Val said, “That quote thing is half of what makes him so creepy.”

“No. Your interpreting him quoting others as creepy is not a reflection on him, but is an illumination on your own insecurities. He makes you feel uneducated and that is an insult to your vanity.”

Even as Val bristled, Mrs. Shapiro applauded and said, “Well phrased. I must admit you surprise me, Mr. Sharp. There are many...” she paused to look deliberately at Stephanie, and then at Val, “ ... who think you are little more than a dumb jock.”

“Hey,” Stephanie said despite knowing that Mrs. Shapiro was correct.

“I know. She has not yet seen beyond the persona that the role I have on the football team has created in the minds of others.”

“Perhaps today will change that.”

“I wish...” he sighed. Then he said, “The next time Danny and I met, I discovered that he believes in the Greek ideal.”

“What’s that?” Stephanie asked.

Val wanted to laugh at that. Danny was anything but the Greek ideal. He was tall and gangly, rather than well built.

Mrs. Shapiro said, “A healthy mind and a healthy body.”

“I knew that. I just hadn’t heard it called that,” Stephanie said.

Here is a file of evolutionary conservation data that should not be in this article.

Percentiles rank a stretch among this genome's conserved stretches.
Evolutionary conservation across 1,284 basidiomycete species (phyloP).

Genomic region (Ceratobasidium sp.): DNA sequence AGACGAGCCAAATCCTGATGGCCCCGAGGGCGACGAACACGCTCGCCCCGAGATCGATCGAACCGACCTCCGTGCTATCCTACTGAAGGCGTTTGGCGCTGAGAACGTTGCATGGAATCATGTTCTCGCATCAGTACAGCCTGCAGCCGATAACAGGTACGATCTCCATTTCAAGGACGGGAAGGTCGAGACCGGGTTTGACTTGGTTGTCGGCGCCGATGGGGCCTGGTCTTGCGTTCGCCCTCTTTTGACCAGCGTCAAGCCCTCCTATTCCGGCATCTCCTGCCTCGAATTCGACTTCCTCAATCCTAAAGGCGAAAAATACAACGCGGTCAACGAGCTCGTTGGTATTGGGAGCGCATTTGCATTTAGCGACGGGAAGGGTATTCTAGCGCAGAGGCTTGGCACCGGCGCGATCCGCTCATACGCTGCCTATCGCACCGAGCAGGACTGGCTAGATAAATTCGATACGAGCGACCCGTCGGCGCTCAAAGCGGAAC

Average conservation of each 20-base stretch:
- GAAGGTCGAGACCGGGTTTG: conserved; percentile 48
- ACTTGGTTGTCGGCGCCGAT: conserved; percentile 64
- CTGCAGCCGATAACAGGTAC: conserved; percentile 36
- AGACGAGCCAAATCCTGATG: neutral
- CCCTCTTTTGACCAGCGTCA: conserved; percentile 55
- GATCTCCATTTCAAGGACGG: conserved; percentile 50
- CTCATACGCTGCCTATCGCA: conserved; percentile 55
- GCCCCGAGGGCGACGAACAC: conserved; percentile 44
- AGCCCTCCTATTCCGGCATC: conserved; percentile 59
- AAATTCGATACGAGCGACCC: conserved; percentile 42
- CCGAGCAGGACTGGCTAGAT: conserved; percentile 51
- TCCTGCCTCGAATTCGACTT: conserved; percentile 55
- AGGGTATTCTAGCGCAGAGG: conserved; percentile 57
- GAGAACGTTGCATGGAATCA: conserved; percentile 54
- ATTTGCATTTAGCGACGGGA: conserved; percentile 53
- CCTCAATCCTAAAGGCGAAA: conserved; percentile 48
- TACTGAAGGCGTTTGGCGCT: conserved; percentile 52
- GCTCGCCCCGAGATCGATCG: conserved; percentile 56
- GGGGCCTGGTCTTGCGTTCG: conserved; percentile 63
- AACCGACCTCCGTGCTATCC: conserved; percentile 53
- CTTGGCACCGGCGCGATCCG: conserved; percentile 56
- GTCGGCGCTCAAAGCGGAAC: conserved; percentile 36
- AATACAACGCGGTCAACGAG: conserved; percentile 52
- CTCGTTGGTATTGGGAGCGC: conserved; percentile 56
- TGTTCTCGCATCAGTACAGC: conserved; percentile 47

“I was complaining about not having enough time in the gym and he offered to let me use his equipment. He has a very good gym at his home. We started working out on his equipment every weekend and talking. He’s telling me about college.”

“He really is in college?” Val asked.

She had heard it mentioned several times, but hadn’t believed it. If Steve Sharp was saying it was true, then she would have to believe it. Steve wouldn’t lie about something like that.

“Yes, he is,” Mrs. Shapiro said, “The whole reason that we pulled him out of his other classes, was that he wasn’t learning anything in them. He’s taking second semester calculus in college, and we were forcing him to sit through introductory algebra.”

“God, he must have been bored out of his mind,” Val said knowing how frustrating it could be sitting through a class that wasn’t challenging.

“We didn’t even put him in the accelerated classes like the ones you and Steve are taking.”

“Poor guy,” Val said finding that she was starting to empathize with him.

Stephanie looked over at Steve. She hadn’t been aware that he was in the accelerated classes. Maybe he wasn’t just a dumb jock.

“Ben Carson said, ‘Every time I am looking into the depths of somebody’s brain, I’m thinking, “This is what makes a person who they are. That structure contains memories. Everything that they’ve ever experienced is right in there,”’” Steve said. “I find it sad that so few people have bothered to look into the depths of Danny’s brain. No one has even tried to glimpse his soul. You should see some of the photographs he’s taken. One of them took my breath away.”